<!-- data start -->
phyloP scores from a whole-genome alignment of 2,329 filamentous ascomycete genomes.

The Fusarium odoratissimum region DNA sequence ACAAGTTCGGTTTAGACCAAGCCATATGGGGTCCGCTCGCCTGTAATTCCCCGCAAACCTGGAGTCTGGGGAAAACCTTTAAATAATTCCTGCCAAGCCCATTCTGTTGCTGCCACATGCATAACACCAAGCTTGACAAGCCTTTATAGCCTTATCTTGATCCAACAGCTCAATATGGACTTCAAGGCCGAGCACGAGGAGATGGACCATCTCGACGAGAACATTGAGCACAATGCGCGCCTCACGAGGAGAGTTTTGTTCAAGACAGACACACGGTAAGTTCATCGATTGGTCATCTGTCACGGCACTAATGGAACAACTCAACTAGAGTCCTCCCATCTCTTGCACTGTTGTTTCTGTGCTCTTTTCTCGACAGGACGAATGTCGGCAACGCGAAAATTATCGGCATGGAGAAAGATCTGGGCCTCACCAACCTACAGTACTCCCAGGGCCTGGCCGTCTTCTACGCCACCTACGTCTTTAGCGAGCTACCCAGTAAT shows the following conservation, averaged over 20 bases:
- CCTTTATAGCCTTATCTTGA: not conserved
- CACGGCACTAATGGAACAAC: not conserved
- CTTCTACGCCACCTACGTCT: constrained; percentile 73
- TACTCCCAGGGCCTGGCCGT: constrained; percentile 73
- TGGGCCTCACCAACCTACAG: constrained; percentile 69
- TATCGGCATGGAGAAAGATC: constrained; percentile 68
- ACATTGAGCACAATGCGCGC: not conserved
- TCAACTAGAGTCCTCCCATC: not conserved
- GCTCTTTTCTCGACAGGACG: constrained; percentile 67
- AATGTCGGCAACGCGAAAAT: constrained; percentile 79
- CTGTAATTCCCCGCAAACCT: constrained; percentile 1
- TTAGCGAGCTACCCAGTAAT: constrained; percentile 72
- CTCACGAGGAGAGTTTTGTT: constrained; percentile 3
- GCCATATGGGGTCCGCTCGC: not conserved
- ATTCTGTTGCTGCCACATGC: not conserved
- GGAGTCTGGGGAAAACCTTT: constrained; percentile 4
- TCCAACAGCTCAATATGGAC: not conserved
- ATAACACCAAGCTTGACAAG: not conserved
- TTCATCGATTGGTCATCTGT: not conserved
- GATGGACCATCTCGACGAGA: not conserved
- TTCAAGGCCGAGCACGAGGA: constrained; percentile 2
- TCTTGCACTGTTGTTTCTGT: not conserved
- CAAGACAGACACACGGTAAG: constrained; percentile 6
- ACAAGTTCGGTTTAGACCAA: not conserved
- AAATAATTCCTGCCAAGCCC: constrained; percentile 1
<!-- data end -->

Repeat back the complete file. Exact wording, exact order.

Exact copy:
phyloP scores from a whole-genome alignment of 2,329 filamentous ascomycete genomes.

The Fusarium odoratissimum region DNA sequence ACAAGTTCGGTTTAGACCAAGCCATATGGGGTCCGCTCGCCTGTAATTCCCCGCAAACCTGGAGTCTGGGGAAAACCTTTAAATAATTCCTGCCAAGCCCATTCTGTTGCTGCCACATGCATAACACCAAGCTTGACAAGCCTTTATAGCCTTATCTTGATCCAACAGCTCAATATGGACTTCAAGGCCGAGCACGAGGAGATGGACCATCTCGACGAGAACATTGAGCACAATGCGCGCCTCACGAGGAGAGTTTTGTTCAAGACAGACACACGGTAAGTTCATCGATTGGTCATCTGTCACGGCACTAATGGAACAACTCAACTAGAGTCCTCCCATCTCTTGCACTGTTGTTTCTGTGCTCTTTTCTCGACAGGACGAATGTCGGCAACGCGAAAATTATCGGCATGGAGAAAGATCTGGGCCTCACCAACCTACAGTACTCCCAGGGCCTGGCCGTCTTCTACGCCACCTACGTCTTTAGCGAGCTACCCAGTAAT shows the following conservation, averaged over 20 bases:
- CCTTTATAGCCTTATCTTGA: not conserved
- CACGGCACTAATGGAACAAC: not conserved
- CTTCTACGCCACCTACGTCT: constrained; percentile 73
- TACTCCCAGGGCCTGGCCGT: constrained; percentile 73
- TGGGCCTCACCAACCTACAG: constrained; percentile 69
- TATCGGCATGGAGAAAGATC: constrained; percentile 68
- ACATTGAGCACAATGCGCGC: not conserved
- TCAACTAGAGTCCTCCCATC: not conserved
- GCTCTTTTCTCGACAGGACG: constrained; percentile 67
- AATGTCGGCAACGCGAAAAT: constrained; percentile 79
- CTGTAATTCCCCGCAAACCT: constrained; percentile 1
- TTAGCGAGCTACCCAGTAAT: constrained; percentile 72
- CTCACGAGGAGAGTTTTGTT: constrained; percentile 3
- GCCATATGGGGTCCGCTCGC: not conserved
- ATTCTGTTGCTGCCACATGC: not conserved
- GGAGTCTGGGGAAAACCTTT: constrained; percentile 4
- TCCAACAGCTCAATATGGAC: not conserved
- ATAACACCAAGCTTGACAAG: not conserved
- TTCATCGATTGGTCATCTGT: not conserved
- GATGGACCATCTCGACGAGA: not conserved
- TTCAAGGCCGAGCACGAGGA: constrained; percentile 2
- TCTTGCACTGTTGTTTCTGT: not conserved
- CAAGACAGACACACGGTAAG: constrained; percentile 6
- ACAAGTTCGGTTTAGACCAA: not conserved
- AAATAATTCCTGCCAAGCCC: constrained; percentile 1